I started trading on the side in 2017. I learned some tricks, and I was performing fairly well, so I decided to dive deep in late 2018 when I was changing everything else in my life anyway. To make a long story relatively short, I spent a few months trying out my “system.” As it turned out (and I feared this could be the case), it wasn’t exactly an ironclad system. I wasn’t performing nearly as well as I had hoped, and I could see that many of the lessons I had previously learned–while mostly correct–were wrong enough that they were frequently getting me into trouble.
Once I realized the precarious position I was in, I decided to join the Warrior Trading community. By taking their courses and participating in the chat rooms every day, I was able to really hone my methodology. Being part of a community also helps when you’re doing something that relies on you and only you. You know that other people face the same issues you do. You understand that you’re not a giant screwball afterall.
A couple months ago, I finally got to the point where I felt confident in my method and my execution. My wins aren’t reliable enough to consider myself a pro at day trading yet, but I can state that daytrading is one of the skills in my toolkit without feeling like I’m exaggerating.
All of this is to give some context to who I am and why I feel I can talk about day trading semi-authoritatively. I might go into my trading backstory in more detail some other time, but for now all that is important to know is that I trade Large Cap and Small Cap stocks, usually directly purchasing or short-selling the stocks, but sometimes buying options calls or puts.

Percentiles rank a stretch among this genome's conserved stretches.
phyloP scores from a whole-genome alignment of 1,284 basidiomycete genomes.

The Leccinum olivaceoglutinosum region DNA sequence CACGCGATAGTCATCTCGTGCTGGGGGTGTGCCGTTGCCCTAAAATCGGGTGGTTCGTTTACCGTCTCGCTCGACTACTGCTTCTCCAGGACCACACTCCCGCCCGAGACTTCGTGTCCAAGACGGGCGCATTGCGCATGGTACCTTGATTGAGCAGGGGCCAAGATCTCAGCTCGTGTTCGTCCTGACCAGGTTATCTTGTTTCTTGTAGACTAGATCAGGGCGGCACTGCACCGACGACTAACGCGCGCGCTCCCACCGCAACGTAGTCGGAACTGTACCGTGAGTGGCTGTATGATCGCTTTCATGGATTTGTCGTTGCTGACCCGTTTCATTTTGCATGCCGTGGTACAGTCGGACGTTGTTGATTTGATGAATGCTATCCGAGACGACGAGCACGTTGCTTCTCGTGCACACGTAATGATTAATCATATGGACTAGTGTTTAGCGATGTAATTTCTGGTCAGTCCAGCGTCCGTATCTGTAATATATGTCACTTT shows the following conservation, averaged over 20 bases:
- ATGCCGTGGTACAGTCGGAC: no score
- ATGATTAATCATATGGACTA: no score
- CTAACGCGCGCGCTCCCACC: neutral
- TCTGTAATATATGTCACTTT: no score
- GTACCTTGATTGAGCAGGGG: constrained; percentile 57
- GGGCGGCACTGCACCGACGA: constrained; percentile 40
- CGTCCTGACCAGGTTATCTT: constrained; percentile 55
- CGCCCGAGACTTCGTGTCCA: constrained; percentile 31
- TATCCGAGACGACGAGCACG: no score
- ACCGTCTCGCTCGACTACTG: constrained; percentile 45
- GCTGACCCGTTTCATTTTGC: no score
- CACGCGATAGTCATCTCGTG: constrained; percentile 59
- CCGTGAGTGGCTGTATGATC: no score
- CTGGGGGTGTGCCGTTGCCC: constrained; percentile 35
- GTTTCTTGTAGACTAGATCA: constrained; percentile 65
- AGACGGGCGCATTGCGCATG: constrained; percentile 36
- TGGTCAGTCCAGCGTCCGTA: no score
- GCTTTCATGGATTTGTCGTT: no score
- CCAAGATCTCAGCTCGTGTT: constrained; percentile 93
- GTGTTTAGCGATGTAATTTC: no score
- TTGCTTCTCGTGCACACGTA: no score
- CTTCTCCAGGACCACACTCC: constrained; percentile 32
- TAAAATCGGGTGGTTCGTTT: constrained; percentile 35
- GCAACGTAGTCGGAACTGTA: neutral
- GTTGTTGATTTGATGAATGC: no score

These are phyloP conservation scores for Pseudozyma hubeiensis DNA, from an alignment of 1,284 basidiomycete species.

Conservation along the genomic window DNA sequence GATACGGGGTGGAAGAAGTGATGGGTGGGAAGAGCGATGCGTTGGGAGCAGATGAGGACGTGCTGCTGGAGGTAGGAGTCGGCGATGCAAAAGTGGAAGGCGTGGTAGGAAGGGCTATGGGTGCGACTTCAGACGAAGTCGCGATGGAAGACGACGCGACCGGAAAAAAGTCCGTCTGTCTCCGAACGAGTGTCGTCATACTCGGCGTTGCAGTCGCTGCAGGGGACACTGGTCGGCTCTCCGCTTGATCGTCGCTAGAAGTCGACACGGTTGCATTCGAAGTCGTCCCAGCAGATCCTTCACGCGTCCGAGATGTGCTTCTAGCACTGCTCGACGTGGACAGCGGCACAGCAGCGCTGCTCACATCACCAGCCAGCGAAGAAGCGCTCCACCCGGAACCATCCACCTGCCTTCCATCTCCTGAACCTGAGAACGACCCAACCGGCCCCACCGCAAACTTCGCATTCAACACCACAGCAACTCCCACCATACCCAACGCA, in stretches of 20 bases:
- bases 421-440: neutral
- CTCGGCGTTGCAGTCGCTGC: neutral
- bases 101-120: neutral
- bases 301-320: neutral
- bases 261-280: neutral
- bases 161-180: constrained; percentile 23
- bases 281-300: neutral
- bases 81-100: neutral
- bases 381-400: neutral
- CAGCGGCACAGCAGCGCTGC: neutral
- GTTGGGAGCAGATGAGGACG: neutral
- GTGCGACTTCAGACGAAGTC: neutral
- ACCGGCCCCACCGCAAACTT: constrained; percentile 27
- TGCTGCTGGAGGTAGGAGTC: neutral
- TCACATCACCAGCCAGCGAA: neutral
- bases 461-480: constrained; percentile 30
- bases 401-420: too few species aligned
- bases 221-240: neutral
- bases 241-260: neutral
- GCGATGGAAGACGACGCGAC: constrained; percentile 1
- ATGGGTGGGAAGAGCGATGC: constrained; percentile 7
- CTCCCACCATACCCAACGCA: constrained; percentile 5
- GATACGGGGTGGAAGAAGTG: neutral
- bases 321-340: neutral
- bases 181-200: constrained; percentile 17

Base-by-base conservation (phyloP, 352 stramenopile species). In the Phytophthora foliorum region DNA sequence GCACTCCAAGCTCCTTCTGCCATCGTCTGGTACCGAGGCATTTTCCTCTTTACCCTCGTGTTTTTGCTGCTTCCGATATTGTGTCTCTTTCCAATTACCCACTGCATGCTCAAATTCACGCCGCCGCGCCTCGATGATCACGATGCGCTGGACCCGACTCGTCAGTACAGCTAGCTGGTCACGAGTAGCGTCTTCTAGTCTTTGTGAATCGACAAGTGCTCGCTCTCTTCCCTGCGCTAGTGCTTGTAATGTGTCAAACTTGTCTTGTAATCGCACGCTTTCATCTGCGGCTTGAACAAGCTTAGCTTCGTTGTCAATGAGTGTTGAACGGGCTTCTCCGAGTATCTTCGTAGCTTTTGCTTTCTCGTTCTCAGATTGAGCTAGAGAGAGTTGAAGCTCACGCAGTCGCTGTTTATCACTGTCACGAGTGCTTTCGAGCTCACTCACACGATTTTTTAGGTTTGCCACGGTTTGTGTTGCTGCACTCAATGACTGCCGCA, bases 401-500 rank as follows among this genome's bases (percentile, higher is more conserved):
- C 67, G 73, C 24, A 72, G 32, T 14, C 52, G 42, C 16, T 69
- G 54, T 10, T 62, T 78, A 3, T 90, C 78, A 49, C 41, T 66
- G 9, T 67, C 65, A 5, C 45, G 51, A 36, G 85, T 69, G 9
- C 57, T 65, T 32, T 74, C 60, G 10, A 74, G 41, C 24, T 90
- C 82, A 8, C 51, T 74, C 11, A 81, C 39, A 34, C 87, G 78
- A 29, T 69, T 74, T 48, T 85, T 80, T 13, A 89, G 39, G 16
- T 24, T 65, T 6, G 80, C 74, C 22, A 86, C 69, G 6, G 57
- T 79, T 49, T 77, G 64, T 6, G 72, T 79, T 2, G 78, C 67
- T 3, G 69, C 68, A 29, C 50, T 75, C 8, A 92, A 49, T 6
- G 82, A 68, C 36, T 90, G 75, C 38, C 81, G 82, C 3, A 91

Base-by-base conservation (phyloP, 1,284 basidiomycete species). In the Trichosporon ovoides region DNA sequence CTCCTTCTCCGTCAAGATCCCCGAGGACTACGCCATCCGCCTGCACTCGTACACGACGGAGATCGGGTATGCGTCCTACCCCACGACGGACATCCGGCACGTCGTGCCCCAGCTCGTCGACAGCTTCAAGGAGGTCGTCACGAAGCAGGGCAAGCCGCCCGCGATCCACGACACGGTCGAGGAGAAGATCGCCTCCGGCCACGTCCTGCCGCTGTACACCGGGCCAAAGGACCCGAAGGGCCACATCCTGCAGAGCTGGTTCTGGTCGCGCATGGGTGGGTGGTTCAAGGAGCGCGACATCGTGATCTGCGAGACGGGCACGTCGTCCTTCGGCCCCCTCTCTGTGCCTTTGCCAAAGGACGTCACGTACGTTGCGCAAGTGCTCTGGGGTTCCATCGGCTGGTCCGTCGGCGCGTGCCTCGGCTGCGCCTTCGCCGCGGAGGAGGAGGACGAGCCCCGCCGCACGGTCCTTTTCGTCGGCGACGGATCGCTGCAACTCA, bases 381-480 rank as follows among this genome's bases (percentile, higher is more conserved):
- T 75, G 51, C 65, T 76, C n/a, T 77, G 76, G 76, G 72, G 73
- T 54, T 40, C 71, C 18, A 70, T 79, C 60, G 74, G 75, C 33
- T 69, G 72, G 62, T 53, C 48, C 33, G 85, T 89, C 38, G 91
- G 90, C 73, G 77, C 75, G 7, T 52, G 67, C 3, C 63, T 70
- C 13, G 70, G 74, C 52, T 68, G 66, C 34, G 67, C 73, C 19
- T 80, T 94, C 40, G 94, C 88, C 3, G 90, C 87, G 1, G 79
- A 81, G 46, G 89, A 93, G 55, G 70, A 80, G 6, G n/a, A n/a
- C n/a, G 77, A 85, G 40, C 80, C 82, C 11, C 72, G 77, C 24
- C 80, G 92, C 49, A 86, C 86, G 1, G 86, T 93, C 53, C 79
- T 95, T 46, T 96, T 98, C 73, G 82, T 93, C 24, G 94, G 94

What is my trading day like? To be perfectly honest, no two days are the same. It depends on what other responsibilities I have that day, how much focus I want to allot to trading or other activities, and whether I have overlapping appointments. However, in general I aim for something like the following (all times in Eastern Standard):
- 8:00 – Open my charting software, tracking sheets, and broker programs. Check the status of the market overall. Review any leading gappers (Large and Small Cap) on the stock scanners. Add any good candidates to my hotlist for the day.
- 8:30 – Review names from my Large Cap permalist (a list of stocks that I always keep an eye on). Have any of them broken a pattern? Some other kind of interesting activity? Add to my daily hotlist any that look like they’re about to make a move.
- 9:00 – Step away from the keyboard for a break. Grab something to drink, stretch, etc.
- 9:15 – Review gappers from the scanners again (esp. Small Caps). Any new ones? Are the old ones still viable? Review the other hotlist names. Make a final determination of which ones I’m going to focus on at market open, and which will be on the backburner.
- 9:30 – Market opens. Trade! (I don’t trade pre-market)
- 11:00 – Depending on how the market is performing, I typically either step away for a while or end my day at this time. I’ll sometimes continue trading at this point if the market is hot (and I’m in alignment) or if I’m in an active trade at the time (of course).
- 14:00 – (Give or take an hour) If I’m not busy doing other things, I like to return to review my permalist again. Are they moving in the directions I expected? With significant volume? Is there an opportunity forming? Sometimes this is a lucrative time to play options.
Of course, since I live in Eastern Europe, these times are very different for me. But the big idea is this: I typically spend about three hours preparing and trading during a given day–sometimes more, sometimes less. If I’m short on prep time, I tend to skip the Large Caps and focus on Small Caps for that day. I don’t feel comfortable trading Large Caps unless I’m really familiar with the technical and news contexts, whereas successful Small Cap trading tends to require much less knowledge of the context (I typically snipe on Small Caps).